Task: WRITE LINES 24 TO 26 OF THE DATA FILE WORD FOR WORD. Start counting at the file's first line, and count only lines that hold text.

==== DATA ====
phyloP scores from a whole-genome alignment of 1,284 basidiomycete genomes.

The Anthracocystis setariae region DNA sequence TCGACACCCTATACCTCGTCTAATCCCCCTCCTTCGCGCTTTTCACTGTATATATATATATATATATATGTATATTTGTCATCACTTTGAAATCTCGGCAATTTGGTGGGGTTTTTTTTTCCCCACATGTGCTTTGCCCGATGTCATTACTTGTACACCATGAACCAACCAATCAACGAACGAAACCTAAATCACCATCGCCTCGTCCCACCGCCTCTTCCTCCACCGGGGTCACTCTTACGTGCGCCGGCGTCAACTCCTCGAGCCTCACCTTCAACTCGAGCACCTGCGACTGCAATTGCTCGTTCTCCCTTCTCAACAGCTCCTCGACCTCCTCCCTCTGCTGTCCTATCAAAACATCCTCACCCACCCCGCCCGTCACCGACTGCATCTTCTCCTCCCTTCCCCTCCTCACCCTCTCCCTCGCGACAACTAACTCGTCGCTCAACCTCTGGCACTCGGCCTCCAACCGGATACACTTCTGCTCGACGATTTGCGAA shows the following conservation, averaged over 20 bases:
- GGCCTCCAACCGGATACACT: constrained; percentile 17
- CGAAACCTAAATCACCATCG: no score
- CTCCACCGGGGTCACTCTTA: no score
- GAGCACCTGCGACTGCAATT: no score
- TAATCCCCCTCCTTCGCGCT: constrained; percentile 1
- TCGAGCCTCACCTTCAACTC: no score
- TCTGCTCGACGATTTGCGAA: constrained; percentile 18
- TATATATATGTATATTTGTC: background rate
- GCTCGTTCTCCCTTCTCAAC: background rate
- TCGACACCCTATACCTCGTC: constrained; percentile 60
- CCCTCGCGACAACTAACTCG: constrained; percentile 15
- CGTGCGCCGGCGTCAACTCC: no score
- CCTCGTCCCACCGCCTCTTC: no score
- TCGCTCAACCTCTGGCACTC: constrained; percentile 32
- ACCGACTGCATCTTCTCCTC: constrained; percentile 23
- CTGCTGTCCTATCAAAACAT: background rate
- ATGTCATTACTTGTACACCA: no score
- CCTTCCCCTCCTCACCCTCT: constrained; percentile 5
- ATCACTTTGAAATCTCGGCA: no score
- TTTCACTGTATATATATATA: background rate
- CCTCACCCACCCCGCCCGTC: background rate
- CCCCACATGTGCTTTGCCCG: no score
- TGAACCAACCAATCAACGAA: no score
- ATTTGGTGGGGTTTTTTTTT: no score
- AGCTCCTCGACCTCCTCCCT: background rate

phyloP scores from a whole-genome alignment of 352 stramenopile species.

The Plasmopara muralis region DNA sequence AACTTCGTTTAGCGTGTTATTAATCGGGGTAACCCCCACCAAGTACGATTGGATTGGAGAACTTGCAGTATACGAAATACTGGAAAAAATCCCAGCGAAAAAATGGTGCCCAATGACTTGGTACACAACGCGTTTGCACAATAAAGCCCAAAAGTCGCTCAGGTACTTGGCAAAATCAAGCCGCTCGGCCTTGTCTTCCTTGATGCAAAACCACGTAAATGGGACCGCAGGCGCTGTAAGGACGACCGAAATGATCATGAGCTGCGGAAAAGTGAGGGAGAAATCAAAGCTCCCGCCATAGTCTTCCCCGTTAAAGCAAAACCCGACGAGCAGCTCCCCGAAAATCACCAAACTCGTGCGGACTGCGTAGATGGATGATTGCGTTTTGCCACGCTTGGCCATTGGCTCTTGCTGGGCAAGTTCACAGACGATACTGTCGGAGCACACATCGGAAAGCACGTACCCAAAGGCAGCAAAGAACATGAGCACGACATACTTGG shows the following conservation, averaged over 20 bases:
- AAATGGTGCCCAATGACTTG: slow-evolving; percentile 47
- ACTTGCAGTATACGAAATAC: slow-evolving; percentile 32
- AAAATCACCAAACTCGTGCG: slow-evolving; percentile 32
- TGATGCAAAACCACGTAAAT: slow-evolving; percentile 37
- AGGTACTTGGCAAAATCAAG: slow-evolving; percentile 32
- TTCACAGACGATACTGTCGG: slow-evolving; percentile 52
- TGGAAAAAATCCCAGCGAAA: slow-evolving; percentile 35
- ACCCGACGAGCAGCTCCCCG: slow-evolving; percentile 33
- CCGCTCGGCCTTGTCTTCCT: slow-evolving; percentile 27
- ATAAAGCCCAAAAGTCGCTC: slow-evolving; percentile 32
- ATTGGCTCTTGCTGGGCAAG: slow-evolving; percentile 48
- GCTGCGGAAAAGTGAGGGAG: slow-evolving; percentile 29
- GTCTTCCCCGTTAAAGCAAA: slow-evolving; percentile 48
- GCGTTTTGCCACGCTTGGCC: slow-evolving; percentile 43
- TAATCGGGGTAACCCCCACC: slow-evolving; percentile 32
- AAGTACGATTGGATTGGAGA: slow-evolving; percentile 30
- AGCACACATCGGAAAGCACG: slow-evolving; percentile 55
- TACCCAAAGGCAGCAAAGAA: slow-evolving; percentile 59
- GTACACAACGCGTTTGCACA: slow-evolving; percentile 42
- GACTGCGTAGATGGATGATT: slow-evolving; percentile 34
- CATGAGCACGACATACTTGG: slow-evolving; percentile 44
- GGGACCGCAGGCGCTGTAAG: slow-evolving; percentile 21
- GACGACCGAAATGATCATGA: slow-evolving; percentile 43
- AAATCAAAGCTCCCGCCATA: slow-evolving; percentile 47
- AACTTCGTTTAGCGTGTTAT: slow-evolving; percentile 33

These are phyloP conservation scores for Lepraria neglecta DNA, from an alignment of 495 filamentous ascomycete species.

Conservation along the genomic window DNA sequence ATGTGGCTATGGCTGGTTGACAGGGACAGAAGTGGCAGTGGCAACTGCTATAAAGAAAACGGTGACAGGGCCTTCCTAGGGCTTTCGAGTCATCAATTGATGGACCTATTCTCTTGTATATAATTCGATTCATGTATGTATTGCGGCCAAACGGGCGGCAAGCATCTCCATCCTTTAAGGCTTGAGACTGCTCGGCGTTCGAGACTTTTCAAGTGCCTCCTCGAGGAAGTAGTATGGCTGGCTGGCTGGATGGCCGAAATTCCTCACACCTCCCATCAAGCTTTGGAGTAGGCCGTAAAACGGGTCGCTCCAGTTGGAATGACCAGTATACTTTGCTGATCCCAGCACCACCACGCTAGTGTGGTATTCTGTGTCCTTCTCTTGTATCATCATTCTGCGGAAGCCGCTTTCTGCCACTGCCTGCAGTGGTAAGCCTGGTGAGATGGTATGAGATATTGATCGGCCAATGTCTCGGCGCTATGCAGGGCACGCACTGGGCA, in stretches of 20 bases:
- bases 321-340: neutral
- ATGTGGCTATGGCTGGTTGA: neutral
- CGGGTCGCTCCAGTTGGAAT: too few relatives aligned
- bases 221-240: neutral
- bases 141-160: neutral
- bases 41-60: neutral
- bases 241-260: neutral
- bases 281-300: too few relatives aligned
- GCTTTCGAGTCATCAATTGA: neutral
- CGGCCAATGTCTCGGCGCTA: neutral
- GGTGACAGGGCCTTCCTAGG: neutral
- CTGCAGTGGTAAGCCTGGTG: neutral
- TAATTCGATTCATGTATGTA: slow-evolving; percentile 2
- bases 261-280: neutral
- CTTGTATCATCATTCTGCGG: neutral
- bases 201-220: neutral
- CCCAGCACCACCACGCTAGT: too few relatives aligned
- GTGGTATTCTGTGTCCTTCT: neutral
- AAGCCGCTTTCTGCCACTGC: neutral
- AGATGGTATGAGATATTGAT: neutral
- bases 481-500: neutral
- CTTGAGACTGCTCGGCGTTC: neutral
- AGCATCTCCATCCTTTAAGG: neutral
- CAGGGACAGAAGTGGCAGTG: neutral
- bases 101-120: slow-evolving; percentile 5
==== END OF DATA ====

- CCCCACATGTGCTTTGCCCG: no score
- TGAACCAACCAATCAACGAA: no score
- ATTTGGTGGGGTTTTTTTTT: no score